A new Tesla patent shows a tabless design for a jelly roll lithium-ion battery cell, replacing tabs with conductive spikes built into the cap.
Removing tabs could save manufacturing time, resources, and costs.
Way more important than it sounds
— Elon Musk (@elonmusk) May 7, 2020
What’s a battery tab, and why does removing it make a big difference, according to Elon Musk? Let’s review the facts and then do some educated speculating.
First, a battery tab is kind of what it sounds like: a tab, connected to the battery cell, that makes a clean connection to whatever the battery is powering. “Battery tabs play an important role in lithium-ion cell manufacturing,” tab manufacturer Targray explains on its website:
“A typical large format lithium-ion cell uses copper foil as the anode current collector and aluminum as the cathode current collector. A ‘foil-to-tab’ weld is needed to gather all the current collector plates (foils) inside the cell and join them to a tab which exits the cell casing, allowing the cell’s energy to be transferred to an external source. There are two foil-to-tab welds in each cell, and hundreds of cells in a typical lithium-ion battery pack.”
Basically, one kind of lithium-ion battery, a prismatic type, is layered like a lasagna, and each layer links to the outside via a single energy-transferring tab. And as you can imagine, connecting that tab requires very specialized and careful welding during manufacturing. (Advanced readers can, indeed, try this at home.)
There’s nothing wrong with tab technology, but streamlining battery designs to remove them could save a lot of time, materials, and money. In a 2017 conference paper on tabless battery designs, the authors summed it up nicely: “The advantages of the tabless design are: More robust and reproducible; More easy to produce; Less scraps; More reliable.”
Tesla’s patent outlines a battery design where features like bumps and small spikes act to connect different layers rather than relying on a welded, unifying conductive tab. “In some embodiments, the can includes a cap with a particular design configured to increase the connection of the electrode to the cap,” the patent explains. “The cap may include ridges, bumps, cavities, or other features that provide for additional connectivity between the cap and the electrode.”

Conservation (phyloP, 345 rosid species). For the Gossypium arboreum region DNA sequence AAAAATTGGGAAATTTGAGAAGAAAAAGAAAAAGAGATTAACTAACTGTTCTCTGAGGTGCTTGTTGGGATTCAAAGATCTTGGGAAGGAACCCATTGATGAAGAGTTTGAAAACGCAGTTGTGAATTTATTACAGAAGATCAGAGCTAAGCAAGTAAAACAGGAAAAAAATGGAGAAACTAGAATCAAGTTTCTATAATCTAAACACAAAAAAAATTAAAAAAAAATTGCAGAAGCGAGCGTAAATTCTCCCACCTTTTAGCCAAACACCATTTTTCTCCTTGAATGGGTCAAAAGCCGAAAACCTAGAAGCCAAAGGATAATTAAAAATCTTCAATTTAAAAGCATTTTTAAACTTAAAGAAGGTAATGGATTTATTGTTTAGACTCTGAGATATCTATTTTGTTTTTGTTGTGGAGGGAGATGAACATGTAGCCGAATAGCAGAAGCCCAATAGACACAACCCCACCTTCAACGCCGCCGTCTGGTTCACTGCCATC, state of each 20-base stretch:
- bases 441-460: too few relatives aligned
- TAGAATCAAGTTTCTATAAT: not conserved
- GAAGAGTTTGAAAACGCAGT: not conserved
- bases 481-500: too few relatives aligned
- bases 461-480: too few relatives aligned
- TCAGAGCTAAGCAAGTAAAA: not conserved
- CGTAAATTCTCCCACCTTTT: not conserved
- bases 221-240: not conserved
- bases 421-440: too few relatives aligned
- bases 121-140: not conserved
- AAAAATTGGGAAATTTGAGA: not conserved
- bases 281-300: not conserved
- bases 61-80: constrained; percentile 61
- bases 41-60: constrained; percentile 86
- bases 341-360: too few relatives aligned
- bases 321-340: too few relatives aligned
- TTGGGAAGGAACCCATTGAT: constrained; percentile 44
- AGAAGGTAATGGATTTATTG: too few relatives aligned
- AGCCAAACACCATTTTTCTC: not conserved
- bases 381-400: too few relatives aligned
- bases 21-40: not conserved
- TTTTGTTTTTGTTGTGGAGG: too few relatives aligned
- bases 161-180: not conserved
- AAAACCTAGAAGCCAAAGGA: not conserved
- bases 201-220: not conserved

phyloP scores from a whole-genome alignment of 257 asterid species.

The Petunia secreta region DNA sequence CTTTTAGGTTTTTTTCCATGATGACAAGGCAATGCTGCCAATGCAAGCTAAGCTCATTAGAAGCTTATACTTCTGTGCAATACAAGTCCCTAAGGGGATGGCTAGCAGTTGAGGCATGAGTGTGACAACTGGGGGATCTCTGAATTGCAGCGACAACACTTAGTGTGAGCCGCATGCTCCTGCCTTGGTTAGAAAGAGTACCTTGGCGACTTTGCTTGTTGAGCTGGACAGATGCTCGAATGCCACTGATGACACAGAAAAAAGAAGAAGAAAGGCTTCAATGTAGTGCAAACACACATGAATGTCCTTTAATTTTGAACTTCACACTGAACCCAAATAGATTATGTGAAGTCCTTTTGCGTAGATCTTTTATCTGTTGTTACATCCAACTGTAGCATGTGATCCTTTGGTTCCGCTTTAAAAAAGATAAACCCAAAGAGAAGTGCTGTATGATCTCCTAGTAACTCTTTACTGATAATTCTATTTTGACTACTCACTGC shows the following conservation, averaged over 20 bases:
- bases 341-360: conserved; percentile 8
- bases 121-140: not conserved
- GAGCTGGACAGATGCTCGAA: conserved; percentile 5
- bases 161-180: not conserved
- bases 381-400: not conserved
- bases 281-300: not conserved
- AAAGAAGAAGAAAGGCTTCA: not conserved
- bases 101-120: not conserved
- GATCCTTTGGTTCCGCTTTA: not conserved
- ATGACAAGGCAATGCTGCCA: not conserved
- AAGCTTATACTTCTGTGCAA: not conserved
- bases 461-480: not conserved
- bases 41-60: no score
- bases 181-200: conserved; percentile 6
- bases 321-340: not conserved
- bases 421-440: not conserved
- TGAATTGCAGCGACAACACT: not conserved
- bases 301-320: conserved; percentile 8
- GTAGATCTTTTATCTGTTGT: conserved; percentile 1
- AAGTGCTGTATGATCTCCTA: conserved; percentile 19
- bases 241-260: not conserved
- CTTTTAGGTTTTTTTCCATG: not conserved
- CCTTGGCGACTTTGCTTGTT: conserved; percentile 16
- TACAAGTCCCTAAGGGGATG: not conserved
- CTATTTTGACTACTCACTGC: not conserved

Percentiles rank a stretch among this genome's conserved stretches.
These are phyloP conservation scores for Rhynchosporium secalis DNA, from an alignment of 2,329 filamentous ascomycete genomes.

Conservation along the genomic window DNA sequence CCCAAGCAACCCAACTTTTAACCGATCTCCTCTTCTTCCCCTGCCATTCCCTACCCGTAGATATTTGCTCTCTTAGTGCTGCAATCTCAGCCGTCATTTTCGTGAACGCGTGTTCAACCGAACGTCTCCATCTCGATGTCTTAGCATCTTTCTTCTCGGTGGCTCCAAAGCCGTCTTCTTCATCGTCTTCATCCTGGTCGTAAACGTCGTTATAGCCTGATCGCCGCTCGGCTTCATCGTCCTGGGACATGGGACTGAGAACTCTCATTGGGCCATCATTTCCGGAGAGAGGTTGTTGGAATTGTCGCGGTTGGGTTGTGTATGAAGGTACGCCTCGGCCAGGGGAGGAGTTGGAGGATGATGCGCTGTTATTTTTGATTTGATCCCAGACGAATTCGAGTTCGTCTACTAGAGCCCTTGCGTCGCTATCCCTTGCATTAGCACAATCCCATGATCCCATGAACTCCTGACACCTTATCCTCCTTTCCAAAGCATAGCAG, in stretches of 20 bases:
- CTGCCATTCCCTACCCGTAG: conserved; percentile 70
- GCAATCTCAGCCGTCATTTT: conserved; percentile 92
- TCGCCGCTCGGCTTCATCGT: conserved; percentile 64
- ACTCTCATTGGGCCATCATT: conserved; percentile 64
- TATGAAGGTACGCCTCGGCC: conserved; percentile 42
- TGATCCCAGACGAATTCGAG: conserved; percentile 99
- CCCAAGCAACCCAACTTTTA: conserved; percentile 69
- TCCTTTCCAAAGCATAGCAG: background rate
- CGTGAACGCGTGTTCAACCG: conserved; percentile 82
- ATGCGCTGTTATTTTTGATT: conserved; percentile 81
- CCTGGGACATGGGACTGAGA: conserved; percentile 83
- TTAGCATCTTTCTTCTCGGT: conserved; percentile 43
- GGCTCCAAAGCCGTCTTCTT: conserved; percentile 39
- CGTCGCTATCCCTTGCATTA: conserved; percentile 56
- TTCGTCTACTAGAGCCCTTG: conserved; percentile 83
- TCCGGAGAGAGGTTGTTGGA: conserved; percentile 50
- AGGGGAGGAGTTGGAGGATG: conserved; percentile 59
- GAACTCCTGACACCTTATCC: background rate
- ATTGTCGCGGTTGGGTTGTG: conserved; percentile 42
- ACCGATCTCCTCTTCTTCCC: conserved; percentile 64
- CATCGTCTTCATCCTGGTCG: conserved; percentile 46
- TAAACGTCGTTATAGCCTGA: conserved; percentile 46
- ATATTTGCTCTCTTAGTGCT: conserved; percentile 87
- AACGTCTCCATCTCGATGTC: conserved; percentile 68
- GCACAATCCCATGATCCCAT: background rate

This is a really neat idea, and it hearkens back to effective vintage technology like the vampire tap—a piece of hardware with a sharp spike that literally bites into the thick trunk cable of a network in order to connect—or even the “poor man’s staple” fold. In both cases, the design acts as a de facto connector and can hold itself together without adhesive or welds.
Interesting Engineering describes the patent as “a novel way of building cells to avoid a jelly-roll design,” but that’s not true. The design is still a traditional jelly roll, the other trademark way of building rechargeable lithium ion batteries. And the idea of a tabless lithium-ion battery dates back to at least this 2006 patent, where a technology to make sealed, rechargeable batteries includes a diagram of deployment on a tabless battery.
“In the tabless structure, the current distribution becomes uniform both in positive electrode 3 and negative electrode 6, and the discharge characteristic of the battery improves,” the 2006 patent reads.
So what is Musk up to? Well, he plans to have “Battery Day” sometime in “mid May,” and that might involve the announcement of an advanced battery pack that uses an array of tabless jelly rolls instead of prismatic lasagnas. Other manufacturers are moving ahead with their own innovative batteries, like GM’s soft pack that “exceeds” Tesla (according to GM). It’s about time for one of Musk’s trademark counterpunches.
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